There is an interesting place in Arkansas called Crater of Diamonds State Park. It is a public diamond mine in which anyone can dig for diamonds at no charge. People find diamonds there often, in fact, over 70,000 diamonds have been found there since 1906. The largest diamond found in the United States, called the Uncle Sam Diamond, was unearthed there in 1924. Somebody discovered it just by looking around in the open air mine. It weighed 40.23 carats. By comparison, the Hope Diamond in the Smithsonian Institute weighed 45.52 carats.
In 2015 a diamond was dug up that weighed over eight carats, so it certainly hasn’t played out yet.
Diamonds fascinate people because they are rare. The best of them are beautiful and they come in many different colors including blue, yellow, brown; but the most valuable seem to be the clear ones. They reflect light in different colors depending on how you turn them. People pay a lot of money for the really good ones and they are treasured highly.
In Ephesians 3:1-12, Paul talks about the “rich variety of God’s wisdom.” That phrase reminds me of a diamond. The church is like a diamond with many facets. Turning it from side to side shows different views of its beauty.
One facet of the church’s beauty is its diversity. People of all ages, races, genders, and economic situations gather in one place in unity despite their differences. In the church I serve, you might sit next to someone with a hefty bank account on one side of you and someone barely getting by on the other. Your seat might be next to someone who is black, white, Asian or Caucasian. The church, and the love of Christ, brings people together who have almost nothing in common. They care for one another as brothers and sisters. They socialize with each other even though they are far apart. It is a beautiful thing to see the love of God expressed in the unity of such different people.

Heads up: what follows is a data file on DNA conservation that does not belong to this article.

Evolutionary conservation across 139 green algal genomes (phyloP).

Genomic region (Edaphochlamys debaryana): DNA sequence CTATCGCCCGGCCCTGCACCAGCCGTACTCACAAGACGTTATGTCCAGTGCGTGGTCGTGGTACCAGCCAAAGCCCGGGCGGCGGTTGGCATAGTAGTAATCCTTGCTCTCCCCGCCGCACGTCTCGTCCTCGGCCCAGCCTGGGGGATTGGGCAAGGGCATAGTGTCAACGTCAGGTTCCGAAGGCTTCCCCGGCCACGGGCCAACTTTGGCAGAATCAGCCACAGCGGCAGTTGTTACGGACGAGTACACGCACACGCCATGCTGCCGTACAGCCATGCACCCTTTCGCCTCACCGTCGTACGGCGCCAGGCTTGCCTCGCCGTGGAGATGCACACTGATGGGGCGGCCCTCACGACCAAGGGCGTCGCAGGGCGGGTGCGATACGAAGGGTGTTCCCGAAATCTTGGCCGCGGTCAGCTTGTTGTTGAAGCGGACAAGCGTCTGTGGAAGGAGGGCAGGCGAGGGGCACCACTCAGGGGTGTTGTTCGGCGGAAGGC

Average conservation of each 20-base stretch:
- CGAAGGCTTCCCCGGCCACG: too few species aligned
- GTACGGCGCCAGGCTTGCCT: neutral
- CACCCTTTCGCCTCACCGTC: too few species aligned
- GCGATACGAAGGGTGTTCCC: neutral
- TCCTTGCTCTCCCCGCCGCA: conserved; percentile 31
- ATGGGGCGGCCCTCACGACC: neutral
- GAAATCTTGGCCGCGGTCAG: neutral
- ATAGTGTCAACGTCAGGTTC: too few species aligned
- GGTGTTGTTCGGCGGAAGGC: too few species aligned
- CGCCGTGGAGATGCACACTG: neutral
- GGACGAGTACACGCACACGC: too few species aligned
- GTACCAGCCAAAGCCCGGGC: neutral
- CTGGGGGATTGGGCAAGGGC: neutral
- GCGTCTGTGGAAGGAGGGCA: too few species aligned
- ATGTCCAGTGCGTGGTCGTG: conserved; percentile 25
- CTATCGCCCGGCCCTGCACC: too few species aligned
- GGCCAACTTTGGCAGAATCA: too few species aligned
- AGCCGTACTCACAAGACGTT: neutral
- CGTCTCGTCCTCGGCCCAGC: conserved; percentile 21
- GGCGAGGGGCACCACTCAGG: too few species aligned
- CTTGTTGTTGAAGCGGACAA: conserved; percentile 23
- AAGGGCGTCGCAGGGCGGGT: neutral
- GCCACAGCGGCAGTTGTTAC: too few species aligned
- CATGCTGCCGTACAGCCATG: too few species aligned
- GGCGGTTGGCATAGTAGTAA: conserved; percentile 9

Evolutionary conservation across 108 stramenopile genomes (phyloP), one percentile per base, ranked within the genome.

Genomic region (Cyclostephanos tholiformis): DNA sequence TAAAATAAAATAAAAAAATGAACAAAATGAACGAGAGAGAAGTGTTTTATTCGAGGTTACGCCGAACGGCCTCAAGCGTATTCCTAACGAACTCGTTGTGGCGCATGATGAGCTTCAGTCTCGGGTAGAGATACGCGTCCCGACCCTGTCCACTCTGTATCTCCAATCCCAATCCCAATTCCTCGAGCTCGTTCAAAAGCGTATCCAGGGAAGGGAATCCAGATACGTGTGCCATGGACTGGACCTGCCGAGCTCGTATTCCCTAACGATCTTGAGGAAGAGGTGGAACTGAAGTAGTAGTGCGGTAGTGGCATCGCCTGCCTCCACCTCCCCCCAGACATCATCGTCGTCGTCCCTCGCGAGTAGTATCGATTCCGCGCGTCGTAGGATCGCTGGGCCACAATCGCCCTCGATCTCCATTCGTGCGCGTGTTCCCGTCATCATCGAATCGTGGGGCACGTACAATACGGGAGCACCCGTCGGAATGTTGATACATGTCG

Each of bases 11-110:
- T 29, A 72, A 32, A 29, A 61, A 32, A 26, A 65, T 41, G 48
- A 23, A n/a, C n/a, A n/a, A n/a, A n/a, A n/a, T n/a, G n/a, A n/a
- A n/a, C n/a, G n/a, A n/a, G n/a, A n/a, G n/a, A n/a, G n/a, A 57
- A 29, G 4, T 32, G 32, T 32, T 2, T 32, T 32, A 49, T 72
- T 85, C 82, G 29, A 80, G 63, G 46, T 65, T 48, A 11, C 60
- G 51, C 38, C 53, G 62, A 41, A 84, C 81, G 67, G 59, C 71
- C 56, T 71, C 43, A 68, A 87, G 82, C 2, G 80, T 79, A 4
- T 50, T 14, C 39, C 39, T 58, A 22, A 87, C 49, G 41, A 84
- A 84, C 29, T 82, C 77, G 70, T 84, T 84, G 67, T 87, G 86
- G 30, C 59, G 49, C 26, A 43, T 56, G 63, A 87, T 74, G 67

Worship brings the church together despite differences in musical style. Some like traditional hymns, others like newer worship songs but they can all sit together respecting the heritage of the traditional while embracing the freshness of the new. There is enough love for each other that personal preferences can be put aside for the sake of brotherly and sisterly love.
The church is not perfect, most diamonds aren’t perfect either. When people get together conflicts inevitably develop. This is true even among God’s Body. Those conflicts, though, can be solved in love if the mercy of God prevails.
The church is a diamond that reflects the wide richness of God’s wisdom as it brings together people from vastly different backgrounds. It truly is a treasure.
Rob Morton is minister of First Christian Church Middlesboro. Contact him at [email protected]